For posterity's sake, I've collected a few choice quotes from Google's security team and sprinkled a handful of security stories in between.
I hope you find it interesting reading.
We'll start off by jumping back in time to 2011, when Chris DiBona had a bee in his bonnet...
Google staffer Chris DiBona posted a rant on Google+, sharing precisely what he thought of the anti-virus industry and its products:
"Yes, virus companies are playing on your fears to try to sell you bs protection software for Android, RIM and iOS. They are charlatans and scammers. If you work for a company selling virus protection for Android, RIM or iOS you should be ashamed of yourself." - Chris DiBona, Open Source Programs Manager, Google.
Over 100,000 Android users download a fake BBM app from the Google Play store.
The official launch of BBM for Android is delayed, as dozens of fake BBM apps are found in the Google Play store.
Security researchers looked at over 600,000 apps available for download from the Google Play store - and were depressed to find that many were being reckless with users' privacy and security.
An anti-virus app, somehow makes it to the highly-prized position of #1 new paid app in the Google Play store, despite being utterly fake. A detail not spotted by Google.
Despite virtually all mobile malware targeting Android devices, the operating system's security head tells the Sydney Morning Herald that Android users don't need anti-virus protection.
"I don't think 99 per cent plus users even get a benefit from anti-virus. There’s certainly no reason that they need to install something in addition to [the security we provide]" - Adrian Ludwig, lead engineer for Android security at Google.
In the same interview, Ludwig declares that users shouldn't need to worry about apps they download from the official Google Play store:
"By the time a user goes to install an app they’ve had ... the best review of that application that is possible"
The web browser built into Android 4.3 and earlier has many security issues, but Google said it wouldn't be patching it anymore. An estimated 930 million users were running Android 4.3 or earlier.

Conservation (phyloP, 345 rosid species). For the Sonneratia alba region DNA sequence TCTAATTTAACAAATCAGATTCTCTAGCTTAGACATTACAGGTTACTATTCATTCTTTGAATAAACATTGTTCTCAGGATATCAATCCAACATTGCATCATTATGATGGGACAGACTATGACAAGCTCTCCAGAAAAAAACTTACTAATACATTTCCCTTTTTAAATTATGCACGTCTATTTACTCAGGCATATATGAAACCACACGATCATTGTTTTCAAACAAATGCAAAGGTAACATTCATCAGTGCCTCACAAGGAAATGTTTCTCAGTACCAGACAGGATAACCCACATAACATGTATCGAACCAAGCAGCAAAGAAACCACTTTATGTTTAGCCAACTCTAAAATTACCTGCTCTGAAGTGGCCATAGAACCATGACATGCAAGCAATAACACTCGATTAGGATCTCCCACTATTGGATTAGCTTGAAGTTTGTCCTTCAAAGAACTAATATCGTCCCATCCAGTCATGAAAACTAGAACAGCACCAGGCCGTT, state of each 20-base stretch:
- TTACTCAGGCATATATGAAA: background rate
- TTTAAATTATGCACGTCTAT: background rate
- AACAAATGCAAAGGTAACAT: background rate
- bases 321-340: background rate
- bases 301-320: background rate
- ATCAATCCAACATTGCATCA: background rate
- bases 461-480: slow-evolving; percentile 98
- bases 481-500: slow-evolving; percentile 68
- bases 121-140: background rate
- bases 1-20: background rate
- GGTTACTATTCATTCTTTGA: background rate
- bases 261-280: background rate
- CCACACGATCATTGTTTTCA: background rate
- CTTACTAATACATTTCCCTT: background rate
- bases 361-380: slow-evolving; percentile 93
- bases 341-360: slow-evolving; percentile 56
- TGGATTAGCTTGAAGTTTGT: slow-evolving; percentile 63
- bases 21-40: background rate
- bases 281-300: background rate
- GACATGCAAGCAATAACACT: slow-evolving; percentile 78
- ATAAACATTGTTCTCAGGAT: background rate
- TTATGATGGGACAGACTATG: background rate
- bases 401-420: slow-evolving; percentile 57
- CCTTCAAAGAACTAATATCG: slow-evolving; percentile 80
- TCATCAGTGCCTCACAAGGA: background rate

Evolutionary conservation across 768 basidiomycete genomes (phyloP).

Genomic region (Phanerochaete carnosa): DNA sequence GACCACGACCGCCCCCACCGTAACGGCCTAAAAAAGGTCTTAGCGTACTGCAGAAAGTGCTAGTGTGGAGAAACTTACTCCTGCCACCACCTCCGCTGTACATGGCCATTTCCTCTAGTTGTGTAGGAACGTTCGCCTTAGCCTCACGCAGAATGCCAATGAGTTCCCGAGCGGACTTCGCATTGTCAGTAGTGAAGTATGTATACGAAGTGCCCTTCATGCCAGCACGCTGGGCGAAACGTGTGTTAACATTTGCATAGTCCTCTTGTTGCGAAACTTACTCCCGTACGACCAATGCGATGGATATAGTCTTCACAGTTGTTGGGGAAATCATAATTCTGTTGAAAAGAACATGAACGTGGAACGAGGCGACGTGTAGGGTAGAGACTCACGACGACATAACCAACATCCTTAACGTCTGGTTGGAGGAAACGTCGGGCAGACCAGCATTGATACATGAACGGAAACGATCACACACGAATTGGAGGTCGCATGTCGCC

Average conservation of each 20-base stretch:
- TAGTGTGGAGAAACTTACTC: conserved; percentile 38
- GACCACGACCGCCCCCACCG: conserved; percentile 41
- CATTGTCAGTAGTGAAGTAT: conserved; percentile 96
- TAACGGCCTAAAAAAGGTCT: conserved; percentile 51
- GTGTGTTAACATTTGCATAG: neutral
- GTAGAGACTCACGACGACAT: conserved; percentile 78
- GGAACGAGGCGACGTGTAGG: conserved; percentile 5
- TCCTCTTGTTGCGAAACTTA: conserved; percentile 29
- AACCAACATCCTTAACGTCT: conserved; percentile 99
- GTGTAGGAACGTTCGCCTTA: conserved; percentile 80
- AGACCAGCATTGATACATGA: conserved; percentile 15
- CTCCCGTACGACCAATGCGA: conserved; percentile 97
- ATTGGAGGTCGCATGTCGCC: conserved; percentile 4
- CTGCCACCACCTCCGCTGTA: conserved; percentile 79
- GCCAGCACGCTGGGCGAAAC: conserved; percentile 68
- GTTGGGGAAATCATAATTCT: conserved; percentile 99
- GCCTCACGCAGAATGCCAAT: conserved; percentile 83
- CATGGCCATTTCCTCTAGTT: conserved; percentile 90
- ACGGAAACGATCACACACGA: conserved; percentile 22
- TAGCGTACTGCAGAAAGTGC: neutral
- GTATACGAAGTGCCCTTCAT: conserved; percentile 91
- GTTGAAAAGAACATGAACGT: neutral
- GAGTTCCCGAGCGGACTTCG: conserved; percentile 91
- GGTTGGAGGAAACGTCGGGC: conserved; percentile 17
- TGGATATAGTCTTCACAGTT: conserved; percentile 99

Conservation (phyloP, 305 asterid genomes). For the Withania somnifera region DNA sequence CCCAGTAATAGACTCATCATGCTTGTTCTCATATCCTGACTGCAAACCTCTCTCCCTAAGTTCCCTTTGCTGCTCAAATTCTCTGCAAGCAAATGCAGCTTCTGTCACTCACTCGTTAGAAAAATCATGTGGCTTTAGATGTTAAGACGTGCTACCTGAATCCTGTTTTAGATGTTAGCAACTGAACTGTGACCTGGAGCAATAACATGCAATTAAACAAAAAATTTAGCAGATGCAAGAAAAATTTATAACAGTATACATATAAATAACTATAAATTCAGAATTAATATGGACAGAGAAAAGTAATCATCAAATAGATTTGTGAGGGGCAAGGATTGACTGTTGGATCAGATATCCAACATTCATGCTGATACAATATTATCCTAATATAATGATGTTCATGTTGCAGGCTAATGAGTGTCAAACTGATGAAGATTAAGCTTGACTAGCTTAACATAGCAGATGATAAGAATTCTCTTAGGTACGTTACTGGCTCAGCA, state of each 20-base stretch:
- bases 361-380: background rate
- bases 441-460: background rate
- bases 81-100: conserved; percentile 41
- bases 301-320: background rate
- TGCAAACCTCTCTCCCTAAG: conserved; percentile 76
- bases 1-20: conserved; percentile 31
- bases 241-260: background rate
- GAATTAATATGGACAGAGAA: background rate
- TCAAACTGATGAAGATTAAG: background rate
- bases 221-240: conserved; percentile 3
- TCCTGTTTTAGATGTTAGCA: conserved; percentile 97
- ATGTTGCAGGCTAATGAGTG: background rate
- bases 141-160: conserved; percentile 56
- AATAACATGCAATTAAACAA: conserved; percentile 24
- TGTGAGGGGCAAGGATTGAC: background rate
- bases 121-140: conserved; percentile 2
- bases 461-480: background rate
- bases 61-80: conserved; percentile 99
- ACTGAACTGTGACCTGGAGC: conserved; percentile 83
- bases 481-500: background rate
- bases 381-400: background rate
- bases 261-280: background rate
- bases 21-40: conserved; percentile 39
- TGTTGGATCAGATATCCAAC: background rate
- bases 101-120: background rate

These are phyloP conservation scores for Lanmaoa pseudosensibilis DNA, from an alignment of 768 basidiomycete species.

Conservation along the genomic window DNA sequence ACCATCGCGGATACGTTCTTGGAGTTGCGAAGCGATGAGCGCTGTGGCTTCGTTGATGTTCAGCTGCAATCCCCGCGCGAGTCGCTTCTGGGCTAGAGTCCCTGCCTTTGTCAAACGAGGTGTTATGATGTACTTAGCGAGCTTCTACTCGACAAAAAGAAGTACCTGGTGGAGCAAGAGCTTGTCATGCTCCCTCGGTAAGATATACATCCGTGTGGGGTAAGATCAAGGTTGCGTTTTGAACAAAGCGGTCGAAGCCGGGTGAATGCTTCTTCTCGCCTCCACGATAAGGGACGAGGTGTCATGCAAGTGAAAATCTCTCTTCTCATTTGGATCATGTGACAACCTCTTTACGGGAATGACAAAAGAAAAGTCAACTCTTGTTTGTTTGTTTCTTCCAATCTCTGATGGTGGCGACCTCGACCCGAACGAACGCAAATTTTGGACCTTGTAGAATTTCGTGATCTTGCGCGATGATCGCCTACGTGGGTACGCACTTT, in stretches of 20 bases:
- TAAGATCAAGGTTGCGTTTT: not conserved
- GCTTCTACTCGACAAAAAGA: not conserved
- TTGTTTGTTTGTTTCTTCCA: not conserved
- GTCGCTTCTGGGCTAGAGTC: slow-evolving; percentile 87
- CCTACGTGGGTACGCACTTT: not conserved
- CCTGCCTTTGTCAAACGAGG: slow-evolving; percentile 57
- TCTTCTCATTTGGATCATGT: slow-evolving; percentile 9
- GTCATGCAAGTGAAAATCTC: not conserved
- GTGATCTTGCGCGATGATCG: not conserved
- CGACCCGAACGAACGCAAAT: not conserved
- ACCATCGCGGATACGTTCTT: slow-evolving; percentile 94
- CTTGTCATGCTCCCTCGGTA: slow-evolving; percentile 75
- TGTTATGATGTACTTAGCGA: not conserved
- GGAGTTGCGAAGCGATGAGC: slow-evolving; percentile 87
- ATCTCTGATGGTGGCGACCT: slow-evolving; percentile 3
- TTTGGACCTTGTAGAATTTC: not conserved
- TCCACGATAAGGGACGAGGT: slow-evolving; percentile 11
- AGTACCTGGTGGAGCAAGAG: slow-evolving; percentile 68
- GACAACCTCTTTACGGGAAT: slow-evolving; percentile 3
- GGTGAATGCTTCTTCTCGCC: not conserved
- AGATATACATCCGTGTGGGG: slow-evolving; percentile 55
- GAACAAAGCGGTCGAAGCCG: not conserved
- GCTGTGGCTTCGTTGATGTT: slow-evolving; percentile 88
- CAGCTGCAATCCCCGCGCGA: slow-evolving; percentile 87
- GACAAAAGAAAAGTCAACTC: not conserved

"..in some instances applying vulnerability patches to a 2+ year old branch of WebKit required changes to significant portions of the code and was no longer practical to do safely." - Adrian Ludwig, lead engineer for Android security at Google.
Google confirmed to CNET, that Ludwig's opinion was the company's official position.
Security company Avast warns Google about malicious and fraudulent apps in the Google Play store, some of which have been downloaded more than five million times.
5000 new Android malware samples are being discovered every day, claims a report from security firm G Data.
Google announces that it will start to issue monthly security updates to Android users, in response to critical vulnerabilities such as Stagefright and another flaw that can render an Android phone "apparently dead – silent, unable to make calls, with a lifeless screen."
"We've looked at the events of the last few weeks and realized we need to move faster, and that we need to tell people what we are doing" - Adrian Ludwig, lead engineer for Android security at Google.
Samsung says it will also adopt a similar patching schedule.
It's good to see Google becoming more proactive about Android security - as historically Android owners have suffered due to a lack of updates and proper support.
Let's hope things are going to get better from now on - both in terms of keeping the Google Play app store free of malicious apps, and also ensuring that hundreds of millions of users get the security patches they deserve.
If you have any other quotes or incidents that you think the timeline would benefit from including, please leave them as a comment below - and I may update the article. Thanks!